Since June’s monthly theme is about the great outdoors, we’ve been looking around at trees a lot: in parks, along streets, in plazas, in yards. The topic of this article is an historic vestige of the Meridian Street mansions. The tree is a Ginkgo tree located behind the former WFYI building at 14th and Meridian, now home to Apparatus. It is approximately 50″ in diameter and likely 100-125 years old. The tree is surrounded by parking lot, and is unfortunately overshadowed by power lines and a transmission tower.
However, somehow it has survived–thrived even–in the face of adverse conditions. Jud Scott, registered arborist, in a walking tour of Indianapolis trees, says, “This is sort of like an archaeological ruin. You see it and know there’s a history behind it. This was somebody’s yard when it was still a homestead however long ago.”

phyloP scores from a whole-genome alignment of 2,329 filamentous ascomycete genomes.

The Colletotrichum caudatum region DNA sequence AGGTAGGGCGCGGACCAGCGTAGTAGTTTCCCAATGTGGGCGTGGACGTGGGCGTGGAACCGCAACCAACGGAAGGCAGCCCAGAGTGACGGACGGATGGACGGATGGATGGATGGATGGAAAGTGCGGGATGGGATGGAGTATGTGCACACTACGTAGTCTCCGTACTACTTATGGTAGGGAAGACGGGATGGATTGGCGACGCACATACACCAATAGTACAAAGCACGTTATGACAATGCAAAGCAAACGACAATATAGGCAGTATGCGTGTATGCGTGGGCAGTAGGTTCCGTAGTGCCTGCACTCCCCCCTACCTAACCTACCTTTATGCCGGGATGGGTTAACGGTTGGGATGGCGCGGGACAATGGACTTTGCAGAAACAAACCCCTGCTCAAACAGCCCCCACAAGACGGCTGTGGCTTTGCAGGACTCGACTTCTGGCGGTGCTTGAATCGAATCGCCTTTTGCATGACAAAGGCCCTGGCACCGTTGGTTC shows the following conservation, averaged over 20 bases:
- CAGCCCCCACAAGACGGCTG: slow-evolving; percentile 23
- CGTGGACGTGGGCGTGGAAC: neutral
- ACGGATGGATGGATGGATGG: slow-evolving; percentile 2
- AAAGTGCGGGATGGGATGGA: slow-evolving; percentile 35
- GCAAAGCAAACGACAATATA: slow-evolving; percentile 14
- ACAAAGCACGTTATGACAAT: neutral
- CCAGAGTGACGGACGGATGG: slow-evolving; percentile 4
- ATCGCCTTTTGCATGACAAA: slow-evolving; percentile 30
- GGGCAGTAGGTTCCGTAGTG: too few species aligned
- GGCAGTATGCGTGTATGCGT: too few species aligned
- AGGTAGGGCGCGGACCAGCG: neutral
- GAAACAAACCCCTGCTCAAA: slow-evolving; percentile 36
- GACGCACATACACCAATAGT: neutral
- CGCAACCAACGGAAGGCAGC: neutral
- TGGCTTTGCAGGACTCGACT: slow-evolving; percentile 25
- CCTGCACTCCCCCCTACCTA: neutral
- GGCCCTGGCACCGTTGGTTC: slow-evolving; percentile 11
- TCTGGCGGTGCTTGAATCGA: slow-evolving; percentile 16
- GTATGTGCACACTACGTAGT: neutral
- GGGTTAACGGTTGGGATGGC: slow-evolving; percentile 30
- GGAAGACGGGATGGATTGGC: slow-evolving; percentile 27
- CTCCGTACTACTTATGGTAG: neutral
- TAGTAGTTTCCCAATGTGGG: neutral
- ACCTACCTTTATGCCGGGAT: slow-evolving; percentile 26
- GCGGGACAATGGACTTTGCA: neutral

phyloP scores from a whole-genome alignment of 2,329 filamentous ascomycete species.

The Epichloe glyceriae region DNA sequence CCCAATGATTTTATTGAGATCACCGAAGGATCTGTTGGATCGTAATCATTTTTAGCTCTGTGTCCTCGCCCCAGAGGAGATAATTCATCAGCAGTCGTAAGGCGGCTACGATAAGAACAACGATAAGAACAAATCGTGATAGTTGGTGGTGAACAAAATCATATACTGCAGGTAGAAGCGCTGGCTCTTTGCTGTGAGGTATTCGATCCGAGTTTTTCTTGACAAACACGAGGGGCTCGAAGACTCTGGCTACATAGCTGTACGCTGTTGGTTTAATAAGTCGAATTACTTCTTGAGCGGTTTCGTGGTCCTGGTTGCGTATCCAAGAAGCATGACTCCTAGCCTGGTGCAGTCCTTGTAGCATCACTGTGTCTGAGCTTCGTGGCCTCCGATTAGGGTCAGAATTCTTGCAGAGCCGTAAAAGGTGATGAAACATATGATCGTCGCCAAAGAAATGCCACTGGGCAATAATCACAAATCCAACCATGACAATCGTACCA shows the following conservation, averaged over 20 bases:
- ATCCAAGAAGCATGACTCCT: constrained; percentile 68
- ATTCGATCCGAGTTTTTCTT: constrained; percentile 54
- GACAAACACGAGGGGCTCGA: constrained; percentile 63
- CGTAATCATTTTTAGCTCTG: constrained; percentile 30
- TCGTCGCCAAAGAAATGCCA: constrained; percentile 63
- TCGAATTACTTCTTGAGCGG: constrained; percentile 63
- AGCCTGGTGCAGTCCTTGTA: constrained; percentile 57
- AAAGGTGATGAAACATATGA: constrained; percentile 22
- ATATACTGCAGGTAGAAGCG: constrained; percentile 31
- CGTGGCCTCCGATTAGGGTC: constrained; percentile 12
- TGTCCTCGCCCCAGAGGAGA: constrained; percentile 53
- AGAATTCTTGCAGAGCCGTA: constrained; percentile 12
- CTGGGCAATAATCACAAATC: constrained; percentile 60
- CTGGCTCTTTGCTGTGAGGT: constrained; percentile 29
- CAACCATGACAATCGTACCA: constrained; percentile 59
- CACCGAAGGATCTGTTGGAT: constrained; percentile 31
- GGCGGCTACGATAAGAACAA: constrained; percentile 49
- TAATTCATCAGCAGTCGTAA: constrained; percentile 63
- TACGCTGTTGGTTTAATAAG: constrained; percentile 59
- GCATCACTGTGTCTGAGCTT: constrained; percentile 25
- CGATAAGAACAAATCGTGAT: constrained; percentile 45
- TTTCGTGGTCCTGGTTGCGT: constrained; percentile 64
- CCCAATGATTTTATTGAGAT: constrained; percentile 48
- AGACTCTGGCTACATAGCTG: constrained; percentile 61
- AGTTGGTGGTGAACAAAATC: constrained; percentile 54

Based on our research, the home located at 1415 North Meridian was that of the Henry Pierce family. The home was a classic example of Georgian architecture. Photos from the Bass photo collection are available here. The ginkgo tree may be one of the trees in the background on the right side of the photos.
The home was demolished in the late 20’s or early 30’s and replaced with a car lot. The WFYI building was built by 1962.
The ginkgo tree was there for it all and will continue to be a little known gem in the city of Indianapolis.
The building now used by Apparatus was originally built for WLW-I (now WTHR), and completed roughly a year after the station went on the air in 1957. They operated from temporary studios at the Roberts Hotel in the interim. In 1981, WTHR moved to new facilities at 1000 N. Meridian, and WFYI moved in, eventually outgrowing the building and an annex established the next building to the north, and relocating to the former Vectern building at 16th and Meridian.
Came here from the Anthropocene Reviewed Podcasts’ most recent episode (as of 6/30), discussing a particular Ginko Biloba in Indianapolis. Not sure if this is the right one, but regardless, what a beauty. Here’s to surviving – thriving even – in adverse conditions.